Personal injury is a broad term used to describe a situation where someone gets hurt because of the action, or inaction, of another. Under the broader personal injury umbrella are specific types of personal injury cases. They include car accidents, medical malpractice, wrongful death and premises liability. What they all have in common is that there was some type of injury and it was caused by the negligence of another party.
When someone is injured on someone else’s property, it is the laws governing premises liability that apply. One of the most common premises liability cases is slip and fall accidents.
Duty Owed in Slip and Fall Cases
Private individuals, as well as both public and private businesses, have a duty of reasonable care to maintain their property and keep it relatively safe for visitors to their property. The duty owed includes maintaining the property so that it is in a reasonably safe condition, or warning visitors of unsafe conditions,
The duty owed to visitors applies to those who are legally on the property. Those legally on the property might include:
- guests invited to a party
- employees at work
- tenants of an apartment building
- customers of businesses, including grocery stores, department stores, and doctors offices
- people in public areas like a state park or a city pool
Trespassers, those who are not legally on the property, are generally not owed a duty of reasonable care. There are exceptions to this.
If a property owner is negligent in his/her duty, and you are injured because of that negligence, you may be able to bring a premises liability case against them and recover damages for your injury. In order to succeed in a slip and fall case, you will need to show that:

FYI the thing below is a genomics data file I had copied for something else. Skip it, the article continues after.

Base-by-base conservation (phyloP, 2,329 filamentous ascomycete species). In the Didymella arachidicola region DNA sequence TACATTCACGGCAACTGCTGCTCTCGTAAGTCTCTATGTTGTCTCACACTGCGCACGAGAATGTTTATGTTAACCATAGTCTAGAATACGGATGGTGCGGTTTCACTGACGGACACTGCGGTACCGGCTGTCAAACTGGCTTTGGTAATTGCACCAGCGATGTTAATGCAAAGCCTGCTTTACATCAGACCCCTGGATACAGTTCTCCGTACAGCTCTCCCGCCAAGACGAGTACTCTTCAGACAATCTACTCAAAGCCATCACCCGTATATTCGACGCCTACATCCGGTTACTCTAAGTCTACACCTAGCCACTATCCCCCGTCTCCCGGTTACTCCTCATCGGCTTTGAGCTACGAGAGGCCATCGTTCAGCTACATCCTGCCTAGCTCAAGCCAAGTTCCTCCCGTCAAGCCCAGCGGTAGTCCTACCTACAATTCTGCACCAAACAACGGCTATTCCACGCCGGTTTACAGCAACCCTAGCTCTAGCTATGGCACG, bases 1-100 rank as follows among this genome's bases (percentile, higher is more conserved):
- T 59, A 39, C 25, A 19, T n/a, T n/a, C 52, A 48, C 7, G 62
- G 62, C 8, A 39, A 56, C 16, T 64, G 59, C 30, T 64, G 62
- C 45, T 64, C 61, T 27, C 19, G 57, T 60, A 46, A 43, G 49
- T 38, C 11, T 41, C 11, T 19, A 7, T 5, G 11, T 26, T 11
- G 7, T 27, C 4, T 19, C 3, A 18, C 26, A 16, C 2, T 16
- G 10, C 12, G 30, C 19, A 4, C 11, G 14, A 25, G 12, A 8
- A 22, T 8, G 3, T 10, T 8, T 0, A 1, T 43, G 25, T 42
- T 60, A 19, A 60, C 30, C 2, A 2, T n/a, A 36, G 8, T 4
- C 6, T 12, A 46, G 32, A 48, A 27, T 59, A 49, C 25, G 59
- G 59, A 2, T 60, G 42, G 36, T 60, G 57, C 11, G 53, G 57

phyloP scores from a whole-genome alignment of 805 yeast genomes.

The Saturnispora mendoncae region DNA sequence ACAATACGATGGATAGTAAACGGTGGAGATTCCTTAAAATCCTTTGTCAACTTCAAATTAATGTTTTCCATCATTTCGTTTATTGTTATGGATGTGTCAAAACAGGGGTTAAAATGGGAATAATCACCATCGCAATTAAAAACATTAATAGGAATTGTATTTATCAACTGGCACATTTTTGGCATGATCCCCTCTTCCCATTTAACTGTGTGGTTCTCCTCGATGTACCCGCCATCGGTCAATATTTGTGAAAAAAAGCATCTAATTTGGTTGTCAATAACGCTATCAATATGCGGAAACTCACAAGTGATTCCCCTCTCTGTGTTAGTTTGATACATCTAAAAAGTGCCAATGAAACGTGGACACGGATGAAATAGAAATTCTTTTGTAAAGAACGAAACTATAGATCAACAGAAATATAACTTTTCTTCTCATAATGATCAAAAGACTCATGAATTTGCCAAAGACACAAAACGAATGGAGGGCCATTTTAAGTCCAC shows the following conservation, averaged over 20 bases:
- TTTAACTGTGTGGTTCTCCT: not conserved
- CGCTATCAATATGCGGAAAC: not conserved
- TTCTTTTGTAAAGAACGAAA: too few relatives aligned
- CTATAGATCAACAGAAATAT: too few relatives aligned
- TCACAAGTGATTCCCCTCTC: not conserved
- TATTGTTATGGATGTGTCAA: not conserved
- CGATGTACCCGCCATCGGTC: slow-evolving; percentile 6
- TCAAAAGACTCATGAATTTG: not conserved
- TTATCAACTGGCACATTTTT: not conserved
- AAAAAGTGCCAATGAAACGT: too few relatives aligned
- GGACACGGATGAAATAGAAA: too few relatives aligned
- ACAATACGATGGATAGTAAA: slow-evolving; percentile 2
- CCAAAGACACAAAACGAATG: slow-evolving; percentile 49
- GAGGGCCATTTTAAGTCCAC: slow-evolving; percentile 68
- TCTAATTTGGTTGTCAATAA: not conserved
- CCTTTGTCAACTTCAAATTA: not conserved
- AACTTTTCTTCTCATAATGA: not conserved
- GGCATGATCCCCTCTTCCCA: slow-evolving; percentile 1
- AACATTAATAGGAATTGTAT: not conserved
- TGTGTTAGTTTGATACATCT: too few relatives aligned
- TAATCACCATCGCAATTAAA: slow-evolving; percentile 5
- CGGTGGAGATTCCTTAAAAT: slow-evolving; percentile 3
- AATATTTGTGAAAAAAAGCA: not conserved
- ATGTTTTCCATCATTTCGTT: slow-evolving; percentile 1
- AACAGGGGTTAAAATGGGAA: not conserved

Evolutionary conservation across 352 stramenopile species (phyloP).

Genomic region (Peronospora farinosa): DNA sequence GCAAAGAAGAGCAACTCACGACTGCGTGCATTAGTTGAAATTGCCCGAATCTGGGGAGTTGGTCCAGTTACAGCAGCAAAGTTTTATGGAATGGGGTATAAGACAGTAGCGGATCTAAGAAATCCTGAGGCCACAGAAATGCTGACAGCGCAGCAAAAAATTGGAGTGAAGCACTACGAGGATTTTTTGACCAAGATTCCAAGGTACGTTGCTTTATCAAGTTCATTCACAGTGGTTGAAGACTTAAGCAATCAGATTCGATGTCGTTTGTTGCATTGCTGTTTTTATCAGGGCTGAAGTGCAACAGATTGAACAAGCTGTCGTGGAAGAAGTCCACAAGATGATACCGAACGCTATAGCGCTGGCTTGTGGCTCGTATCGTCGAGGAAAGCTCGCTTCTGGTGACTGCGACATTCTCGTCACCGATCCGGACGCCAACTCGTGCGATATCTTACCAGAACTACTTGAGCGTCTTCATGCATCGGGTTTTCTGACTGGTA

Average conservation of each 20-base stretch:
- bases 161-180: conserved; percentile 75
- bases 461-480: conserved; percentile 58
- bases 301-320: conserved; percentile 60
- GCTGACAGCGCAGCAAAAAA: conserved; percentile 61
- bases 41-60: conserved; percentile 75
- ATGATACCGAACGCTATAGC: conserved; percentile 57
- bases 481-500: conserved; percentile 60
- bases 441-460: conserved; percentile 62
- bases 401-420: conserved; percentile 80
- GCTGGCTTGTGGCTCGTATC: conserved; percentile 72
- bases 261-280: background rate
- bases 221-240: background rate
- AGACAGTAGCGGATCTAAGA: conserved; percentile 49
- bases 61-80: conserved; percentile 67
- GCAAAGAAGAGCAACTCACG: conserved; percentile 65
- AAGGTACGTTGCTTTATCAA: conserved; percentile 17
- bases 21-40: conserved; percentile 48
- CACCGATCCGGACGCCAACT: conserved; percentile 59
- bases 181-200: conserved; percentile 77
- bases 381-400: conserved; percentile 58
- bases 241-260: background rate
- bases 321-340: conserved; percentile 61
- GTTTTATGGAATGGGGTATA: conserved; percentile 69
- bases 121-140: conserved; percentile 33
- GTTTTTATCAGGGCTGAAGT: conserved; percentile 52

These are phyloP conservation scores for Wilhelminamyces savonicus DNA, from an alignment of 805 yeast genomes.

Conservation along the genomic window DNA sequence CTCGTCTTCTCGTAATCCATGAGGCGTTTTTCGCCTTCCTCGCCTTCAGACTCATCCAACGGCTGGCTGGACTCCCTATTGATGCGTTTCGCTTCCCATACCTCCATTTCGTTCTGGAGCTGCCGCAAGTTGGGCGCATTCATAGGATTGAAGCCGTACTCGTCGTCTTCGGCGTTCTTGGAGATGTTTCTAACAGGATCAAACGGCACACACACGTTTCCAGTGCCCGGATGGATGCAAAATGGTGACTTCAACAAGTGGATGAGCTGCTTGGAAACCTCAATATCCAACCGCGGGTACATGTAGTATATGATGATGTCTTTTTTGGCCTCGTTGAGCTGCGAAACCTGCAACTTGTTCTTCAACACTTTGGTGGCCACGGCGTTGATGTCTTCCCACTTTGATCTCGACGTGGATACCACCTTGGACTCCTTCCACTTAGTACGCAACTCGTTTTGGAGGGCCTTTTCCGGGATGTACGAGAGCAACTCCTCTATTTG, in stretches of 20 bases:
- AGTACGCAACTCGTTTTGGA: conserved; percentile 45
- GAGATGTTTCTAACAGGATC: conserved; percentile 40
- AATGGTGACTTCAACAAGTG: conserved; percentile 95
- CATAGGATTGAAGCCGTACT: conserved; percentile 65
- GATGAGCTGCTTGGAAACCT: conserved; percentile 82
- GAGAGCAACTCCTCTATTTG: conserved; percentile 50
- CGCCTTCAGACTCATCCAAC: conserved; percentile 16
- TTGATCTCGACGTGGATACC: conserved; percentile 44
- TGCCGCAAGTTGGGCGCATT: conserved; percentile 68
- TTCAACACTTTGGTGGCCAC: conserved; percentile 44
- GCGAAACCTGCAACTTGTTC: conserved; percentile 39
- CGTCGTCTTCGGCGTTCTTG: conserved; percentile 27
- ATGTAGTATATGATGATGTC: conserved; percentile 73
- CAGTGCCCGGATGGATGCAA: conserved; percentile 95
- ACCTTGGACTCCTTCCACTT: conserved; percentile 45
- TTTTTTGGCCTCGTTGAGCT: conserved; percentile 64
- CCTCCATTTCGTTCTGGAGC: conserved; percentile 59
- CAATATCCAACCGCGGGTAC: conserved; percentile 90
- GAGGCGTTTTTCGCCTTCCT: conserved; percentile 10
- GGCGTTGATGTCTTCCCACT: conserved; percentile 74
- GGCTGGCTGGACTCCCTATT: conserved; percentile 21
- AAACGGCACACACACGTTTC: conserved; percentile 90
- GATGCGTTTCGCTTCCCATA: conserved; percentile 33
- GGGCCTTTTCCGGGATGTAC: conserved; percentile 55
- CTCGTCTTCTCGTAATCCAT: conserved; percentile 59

- you were owed a duty of care, namely that you were on the property legally;
- an unsafe or dangerous condition existed;
- the owner of the property knew about the unsafe condition of the property and should have known that it could cause an injury;
- the owner of the property did not act reasonably, they did not try to remedy the unsafe condition or warn against it;
- you suffered an injury because of the unsafe condition; and
- you suffered actual damages, like medical bills or lost time from work.
Steps to Take in a Slip and Fall Case
If you were injured in a slip and fall, there are a number of steps that you should follow right away.
- Get medical treatment. The first step is to obtain treatment for any injuries you suffered. Even if you are not feeling any immediate effects, it would be a good idea to see a doctor. In addition to having a doctor document the injury shortly after it occurred, it could be valuable if a more severe injury arises a few days later. For example, in a slip and fall, you may initially suffer some back stiffness. After a few days, you may realize it is more than just back stiffness. If you saw a doctor shortly after the injury, it will be much easier to prove that your back injury was the result of the slip and fall.